At the start of the corona outbreak the World Health Organization released a document with considerations on mental health. In it they advise people in isolation to ‘try as much as possible to keep your personal daily routines or create new routines if circumstances change.’
That’s easier said than done. In a recent article Dr. Elke Van Hoof, a clinical psychologist at the Free University of Brussels, warned about the Mental Health effects that isolation will have – and already has – on the population.
And while medical personnel, parents, and newly unemployed will have it harder, this pandemic doesn’t discriminate. Some students experience difficulties in getting their life back together as well.
‘The biggest issues students have now, have to do with studying. And it is very much linked to how a student feels at the moment,’ explains student counselor Laurens Wynen from University College Thomas More Mechelen. ‘What I often see is that students have lost a daily structure. Hence, they have difficulty to start schoolwork.’
‘I’m usually a very disciplined person, but now that’s all gone’
Journalism Student Arnaud De Martelaere (20) confirms: ‘At the start of the lockdown I had no schedule, and that didn’t work because then I procrastinated.’ International Journalism student Kaat Lansbergen (24) agrees: ‘I’m a bit surprised because I’m usually a very disciplined person, but now that’s all gone.’
‘We get a lot of questions like: “I have no motivation”, “I’m at my desk a lot but I don’t do anything”, or “I procrastinate a lot”. We often get them from students who didn’t have that problem before if they had a regular schedule,’ says Laurens Wynen.
A regular schedule seems to be a big factor here. Clinical psychologist Leslie Hodge explains why: ‘As humans we function better with routine. It is good for our physical well-being because our bodies work on a light-dark cycle. And it’s good for our mental well-being because it creates predictability that brings peace of mind in a stressful world.’
‘Students might stay in bed all day and feel guilty that they wasted the day away’
She goes on to say that days can all feel alike now: ‘The days flow into each other if you get up and stay in your pajamas the whole day.’ Laurens Wynen adds: ‘You would think students have a lot of time to study now. But because every day looks the same, and because you don’t have to follow a schedule, it becomes very hard to work actively.’
Day wasted away
Not everybody experiences the same now that our schedules are no more. ‘Some people feel that a lot of societal pressure is gone now,’ says Leslie Hodge, ‘others experience a loss of control and don’t know what to do. They might stay in bed all day and feel guilty that they wasted the day away.’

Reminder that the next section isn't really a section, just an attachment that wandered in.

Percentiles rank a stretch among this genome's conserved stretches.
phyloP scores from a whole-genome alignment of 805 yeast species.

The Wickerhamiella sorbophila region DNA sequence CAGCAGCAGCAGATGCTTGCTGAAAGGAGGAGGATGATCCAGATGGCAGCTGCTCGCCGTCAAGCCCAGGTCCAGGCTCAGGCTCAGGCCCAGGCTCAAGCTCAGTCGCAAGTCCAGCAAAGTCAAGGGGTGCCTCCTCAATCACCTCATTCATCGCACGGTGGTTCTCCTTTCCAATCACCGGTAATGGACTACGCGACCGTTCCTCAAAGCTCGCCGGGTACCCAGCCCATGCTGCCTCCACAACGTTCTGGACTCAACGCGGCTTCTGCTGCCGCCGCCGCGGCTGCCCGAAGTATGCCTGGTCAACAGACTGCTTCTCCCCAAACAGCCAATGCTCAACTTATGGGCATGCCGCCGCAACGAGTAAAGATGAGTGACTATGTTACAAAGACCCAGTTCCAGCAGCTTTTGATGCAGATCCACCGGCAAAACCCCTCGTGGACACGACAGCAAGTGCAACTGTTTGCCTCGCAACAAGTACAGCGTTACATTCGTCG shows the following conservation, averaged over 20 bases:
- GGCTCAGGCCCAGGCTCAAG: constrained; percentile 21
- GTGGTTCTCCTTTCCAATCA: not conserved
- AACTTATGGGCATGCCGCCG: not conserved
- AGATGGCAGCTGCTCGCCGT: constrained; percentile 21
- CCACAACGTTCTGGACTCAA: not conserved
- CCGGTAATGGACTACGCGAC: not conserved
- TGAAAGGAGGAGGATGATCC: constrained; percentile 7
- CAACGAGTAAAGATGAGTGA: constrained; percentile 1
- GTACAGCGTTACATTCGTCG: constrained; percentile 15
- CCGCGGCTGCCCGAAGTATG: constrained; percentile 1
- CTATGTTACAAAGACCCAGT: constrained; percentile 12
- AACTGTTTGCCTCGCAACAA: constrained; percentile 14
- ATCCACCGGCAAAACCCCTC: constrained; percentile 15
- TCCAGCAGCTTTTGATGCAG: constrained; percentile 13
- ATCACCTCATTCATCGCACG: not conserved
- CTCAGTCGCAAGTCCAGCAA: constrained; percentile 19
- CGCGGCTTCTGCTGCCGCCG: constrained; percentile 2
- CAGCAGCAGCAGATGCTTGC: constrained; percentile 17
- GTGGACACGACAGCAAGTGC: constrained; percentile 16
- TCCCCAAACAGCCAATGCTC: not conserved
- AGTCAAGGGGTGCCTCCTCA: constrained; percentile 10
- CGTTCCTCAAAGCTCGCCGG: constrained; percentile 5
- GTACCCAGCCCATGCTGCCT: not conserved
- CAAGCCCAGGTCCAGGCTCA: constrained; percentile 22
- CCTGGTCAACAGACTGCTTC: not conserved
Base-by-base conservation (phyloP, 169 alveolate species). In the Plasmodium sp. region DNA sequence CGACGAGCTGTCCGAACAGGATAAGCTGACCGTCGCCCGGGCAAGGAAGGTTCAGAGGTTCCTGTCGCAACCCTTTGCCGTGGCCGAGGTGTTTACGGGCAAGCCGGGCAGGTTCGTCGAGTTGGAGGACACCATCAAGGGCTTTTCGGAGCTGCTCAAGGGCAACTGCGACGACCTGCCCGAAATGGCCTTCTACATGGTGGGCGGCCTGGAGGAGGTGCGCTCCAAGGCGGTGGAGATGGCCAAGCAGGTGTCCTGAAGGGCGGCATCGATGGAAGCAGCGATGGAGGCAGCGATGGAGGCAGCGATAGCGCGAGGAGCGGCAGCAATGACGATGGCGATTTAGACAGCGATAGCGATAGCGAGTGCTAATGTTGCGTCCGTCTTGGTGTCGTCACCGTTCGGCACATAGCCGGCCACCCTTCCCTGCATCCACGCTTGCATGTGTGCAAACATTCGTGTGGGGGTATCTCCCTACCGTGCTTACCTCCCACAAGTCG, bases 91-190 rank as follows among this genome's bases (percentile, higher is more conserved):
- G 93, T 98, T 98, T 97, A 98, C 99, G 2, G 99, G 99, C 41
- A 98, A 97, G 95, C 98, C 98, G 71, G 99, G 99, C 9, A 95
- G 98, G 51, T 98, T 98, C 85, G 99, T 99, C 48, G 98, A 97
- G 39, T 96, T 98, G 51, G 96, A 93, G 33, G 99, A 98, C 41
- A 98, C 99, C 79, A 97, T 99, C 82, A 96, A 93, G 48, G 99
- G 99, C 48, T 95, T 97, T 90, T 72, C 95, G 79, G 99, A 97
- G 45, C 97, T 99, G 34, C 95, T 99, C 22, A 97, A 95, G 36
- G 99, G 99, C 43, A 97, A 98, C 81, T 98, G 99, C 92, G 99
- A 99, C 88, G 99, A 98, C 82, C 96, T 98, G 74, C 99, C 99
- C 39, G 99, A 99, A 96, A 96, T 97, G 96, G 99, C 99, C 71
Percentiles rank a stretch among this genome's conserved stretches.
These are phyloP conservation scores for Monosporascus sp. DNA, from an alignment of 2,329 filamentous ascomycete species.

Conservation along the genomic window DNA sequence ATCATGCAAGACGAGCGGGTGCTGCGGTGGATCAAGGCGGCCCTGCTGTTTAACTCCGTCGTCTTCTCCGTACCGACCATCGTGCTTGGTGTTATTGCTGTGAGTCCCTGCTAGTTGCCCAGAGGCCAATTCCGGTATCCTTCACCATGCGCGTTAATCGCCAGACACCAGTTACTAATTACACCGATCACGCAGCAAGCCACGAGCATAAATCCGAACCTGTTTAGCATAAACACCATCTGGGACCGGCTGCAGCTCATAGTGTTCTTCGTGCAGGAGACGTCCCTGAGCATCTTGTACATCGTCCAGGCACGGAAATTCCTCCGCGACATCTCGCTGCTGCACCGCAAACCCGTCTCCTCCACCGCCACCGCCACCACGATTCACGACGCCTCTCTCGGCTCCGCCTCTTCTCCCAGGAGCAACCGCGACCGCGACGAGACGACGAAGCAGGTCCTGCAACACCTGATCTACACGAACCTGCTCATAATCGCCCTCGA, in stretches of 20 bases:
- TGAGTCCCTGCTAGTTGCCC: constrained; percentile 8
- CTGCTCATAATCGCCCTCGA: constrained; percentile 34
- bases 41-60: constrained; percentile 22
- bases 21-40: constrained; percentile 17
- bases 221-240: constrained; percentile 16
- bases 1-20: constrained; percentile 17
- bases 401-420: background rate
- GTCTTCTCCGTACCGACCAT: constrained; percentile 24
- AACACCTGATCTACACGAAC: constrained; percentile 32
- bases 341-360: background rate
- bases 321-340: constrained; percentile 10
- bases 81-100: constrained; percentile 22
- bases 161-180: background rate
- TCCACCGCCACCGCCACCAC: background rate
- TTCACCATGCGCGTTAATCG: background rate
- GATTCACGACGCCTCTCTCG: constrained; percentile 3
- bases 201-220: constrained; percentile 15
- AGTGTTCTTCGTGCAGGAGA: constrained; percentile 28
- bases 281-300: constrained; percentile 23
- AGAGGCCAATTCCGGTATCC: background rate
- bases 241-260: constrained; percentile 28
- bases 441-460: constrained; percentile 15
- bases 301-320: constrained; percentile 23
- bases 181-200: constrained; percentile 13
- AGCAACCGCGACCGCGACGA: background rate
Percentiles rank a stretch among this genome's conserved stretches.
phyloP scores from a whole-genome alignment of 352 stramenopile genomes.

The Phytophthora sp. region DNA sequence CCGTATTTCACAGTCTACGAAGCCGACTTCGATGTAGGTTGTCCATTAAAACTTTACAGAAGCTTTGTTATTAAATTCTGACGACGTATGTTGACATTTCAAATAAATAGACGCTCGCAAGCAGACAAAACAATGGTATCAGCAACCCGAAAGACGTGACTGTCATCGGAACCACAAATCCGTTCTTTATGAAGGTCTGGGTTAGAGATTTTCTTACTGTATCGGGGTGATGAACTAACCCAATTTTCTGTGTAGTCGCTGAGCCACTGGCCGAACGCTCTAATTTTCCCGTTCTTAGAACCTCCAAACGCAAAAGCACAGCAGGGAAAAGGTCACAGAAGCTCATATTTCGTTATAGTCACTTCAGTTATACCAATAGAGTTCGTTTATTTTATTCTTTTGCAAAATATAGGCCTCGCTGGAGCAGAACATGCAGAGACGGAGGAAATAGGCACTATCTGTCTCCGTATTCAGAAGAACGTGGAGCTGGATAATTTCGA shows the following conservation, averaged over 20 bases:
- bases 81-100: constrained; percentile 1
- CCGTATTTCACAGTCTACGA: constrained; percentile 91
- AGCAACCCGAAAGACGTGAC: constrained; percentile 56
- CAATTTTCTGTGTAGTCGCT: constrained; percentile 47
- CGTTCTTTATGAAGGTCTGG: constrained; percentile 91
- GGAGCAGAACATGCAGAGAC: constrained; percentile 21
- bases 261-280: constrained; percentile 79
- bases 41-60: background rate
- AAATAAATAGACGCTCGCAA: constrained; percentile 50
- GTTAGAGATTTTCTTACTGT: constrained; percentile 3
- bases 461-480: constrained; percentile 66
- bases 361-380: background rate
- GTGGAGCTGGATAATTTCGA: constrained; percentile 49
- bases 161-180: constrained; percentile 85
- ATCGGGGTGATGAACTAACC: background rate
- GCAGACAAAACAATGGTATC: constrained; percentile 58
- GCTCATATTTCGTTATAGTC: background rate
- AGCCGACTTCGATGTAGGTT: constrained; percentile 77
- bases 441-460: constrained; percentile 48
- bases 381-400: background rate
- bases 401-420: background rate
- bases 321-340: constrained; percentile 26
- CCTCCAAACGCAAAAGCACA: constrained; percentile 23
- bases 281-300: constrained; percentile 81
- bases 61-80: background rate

For Arnaud the loss of outside control poses a problem: ‘The lack of real-life, face-to-face control from teachers bothers me. I have trouble starting on things.’ Kaat, on the other hand, sees a positive to the situation: ‘In my daily life, I’m usually very busy with school and dance practice. Now I can do all the things I usually can’t, like watching TV.’ She adds that it does make her feel guilty from time to time.
Twenty tasks a day
What do we do to combat procrastination and guilty feelings? ‘It’s always good to set a few goals for the day,’ says Leslie Hodge. ‘But this also depends on the type of person you are. Some might need a stricter schedule than others.’ Her advice for a good routine is to try a daily schedule. ‘Divide the day into blocks of time. That way you can follow a routine more tailored to how you feel on that day.’
‘Say to yourself “this is what I will do today”. If it works then that’s great. If it doesn’t then there’s another day tomorrow’
‘It’s important to make a realistic schedule,’ she goes on, ‘It’s not because you have time now, that you have to finish twenty tasks a day. You can say to yourself “this is what I will do today”. If it works then that’s great. If it doesn’t then there’s another day tomorrow.’
A realistic schedule also means that we include moments of rest she explains. ‘Discover what that means for you. Maybe it’s going out to sport, a Skype conversations with friends, or going for a walk. Where do you get your energy from and what requires your energy?’
Health and relaxation
The World Health Organization also recommended to include relaxing activities, regular exercise and sleep routines, and a connection with others via social media, into your daily routines. Leslie Hodge agrees: ‘Some of the things you should try to do regularly are: getting daylight, outside air, exercise, and relaxation.’
‘If you get daylight and outside air that will help your day-night rhythm and it will help you tell the different days apart. And exercise is very important because it releases endorphins and serotonin that can positively influence your mood,’ she explains. ‘Additionally, since we are social beings, we shouldn’t forget to keep in contact. Definitely now that we can’t be together physically.’
Text and picture: © Lisa Poppe